High voltage dimming (~230v) is a characteristic feature of TRIAC. You can achieve the desired dimming effect by connecting a TRIAC module to your main supply (ranging from 100-240v AC).

RF-Based Dimming

Utilizing radio frequency signals, RF dimming communicates with the LED controller to adjust the hue of your LED lights.

Dimming via Bluetooth, WIFI, and Zigbee

Bluetooth, a standard in short-range wireless technology, enables data exchange between stationary and mobile devices within a limited distance. Using UHF radio waves from 2.402 GHz to 2.48 GHz, Bluetooth creates personal area networks (PANs). It mainly substitutes wired connections for data transfer between nearby mobile devices and for syncing wireless headphones with cell phones and music players. Its most common mode restricts transmission power to 2.5 milliwatts, which results in a range limited to roughly 10 meters (33 ft).

Wi-Fi, a wireless network protocol family member based on the IEEE 802.11 standards, is commonly employed for device networking and Internet access within a local area. This facilitates data exchange between digital devices in proximity using radio waves. Wi-Fi networks are widespread and are often used in homes and small offices to interconnect digital devices. These include computers, smartphones, smart TVs, printers, and smart speakers with a wireless router for internet connectivity. Public access to Wi-Fi is often provided in locations such as cafes, hotels, libraries, and airports for mobile device users.

Zigbee, an IEEE 802.15.4-based specification, outlines a set of high-level communication protocols employed in creating personal area networks. These networks comprise small, low-power digital radios for applications such as home automation, medical device data collection, and other low-power, low-bandwidth needs. As such, Zigbee forms a low-power, low data rate, proximity wireless ad hoc network suitable for small-scale projects requiring wireless connectivity.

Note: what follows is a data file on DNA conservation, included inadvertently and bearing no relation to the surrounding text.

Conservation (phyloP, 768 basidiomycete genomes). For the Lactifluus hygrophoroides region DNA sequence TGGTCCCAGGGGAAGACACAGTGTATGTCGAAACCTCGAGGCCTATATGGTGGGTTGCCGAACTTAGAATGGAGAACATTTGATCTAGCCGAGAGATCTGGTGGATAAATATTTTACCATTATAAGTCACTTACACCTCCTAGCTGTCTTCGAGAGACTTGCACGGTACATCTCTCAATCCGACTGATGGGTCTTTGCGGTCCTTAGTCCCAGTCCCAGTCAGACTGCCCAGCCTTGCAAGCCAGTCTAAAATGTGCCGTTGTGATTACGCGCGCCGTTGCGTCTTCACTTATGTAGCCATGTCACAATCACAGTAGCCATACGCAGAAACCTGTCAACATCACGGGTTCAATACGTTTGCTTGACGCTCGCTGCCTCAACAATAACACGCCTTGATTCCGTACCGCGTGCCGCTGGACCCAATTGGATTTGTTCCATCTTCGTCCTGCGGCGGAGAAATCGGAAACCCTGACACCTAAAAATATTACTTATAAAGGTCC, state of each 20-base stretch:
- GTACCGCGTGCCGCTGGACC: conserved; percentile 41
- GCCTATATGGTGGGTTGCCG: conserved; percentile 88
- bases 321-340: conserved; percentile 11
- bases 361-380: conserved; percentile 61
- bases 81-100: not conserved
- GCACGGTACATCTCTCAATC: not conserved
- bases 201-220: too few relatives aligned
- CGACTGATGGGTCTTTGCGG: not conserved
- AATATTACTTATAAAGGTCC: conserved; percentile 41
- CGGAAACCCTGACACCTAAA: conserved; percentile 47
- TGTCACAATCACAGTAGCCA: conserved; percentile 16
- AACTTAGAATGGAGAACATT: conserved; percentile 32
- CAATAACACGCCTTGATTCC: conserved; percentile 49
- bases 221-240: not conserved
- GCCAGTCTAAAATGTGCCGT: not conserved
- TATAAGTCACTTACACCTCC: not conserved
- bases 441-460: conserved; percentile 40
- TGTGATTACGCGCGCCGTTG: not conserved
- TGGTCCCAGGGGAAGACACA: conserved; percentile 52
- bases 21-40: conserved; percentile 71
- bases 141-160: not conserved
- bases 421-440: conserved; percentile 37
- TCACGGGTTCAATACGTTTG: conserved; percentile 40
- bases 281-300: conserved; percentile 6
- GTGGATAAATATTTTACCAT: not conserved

In Summary

Every LED strip possesses dimmability. However, it’s important to note the existence of two kinds of LED strips: constant voltage and constant current. The constant current LED strip should be paired with a PWM output signal dimmable LED strip. A PWM or CCR output signal-dimming power supply should be project-dependent for constant voltage LED strips. Numerous input signals are available, including DMX512, DALI, 0/1-10V, TRIAC, WIFI, Bluetooth, RF, and Zigbee. The ideal input signal can be chosen based on factors such as the installation environment, intended functionality, cost, and scope for future expansion.

MyLikeLed, as a manufacturer, guarantees the high quality of its LED strips and LED neon flex, all of which are thoroughly tested in our advanced laboratories. Additionally, we offer customization options for our LED strips and neon flex. Therefore, for top-tier LED strips and LED neon flex, don’t hesitate to contact MyLikeLed!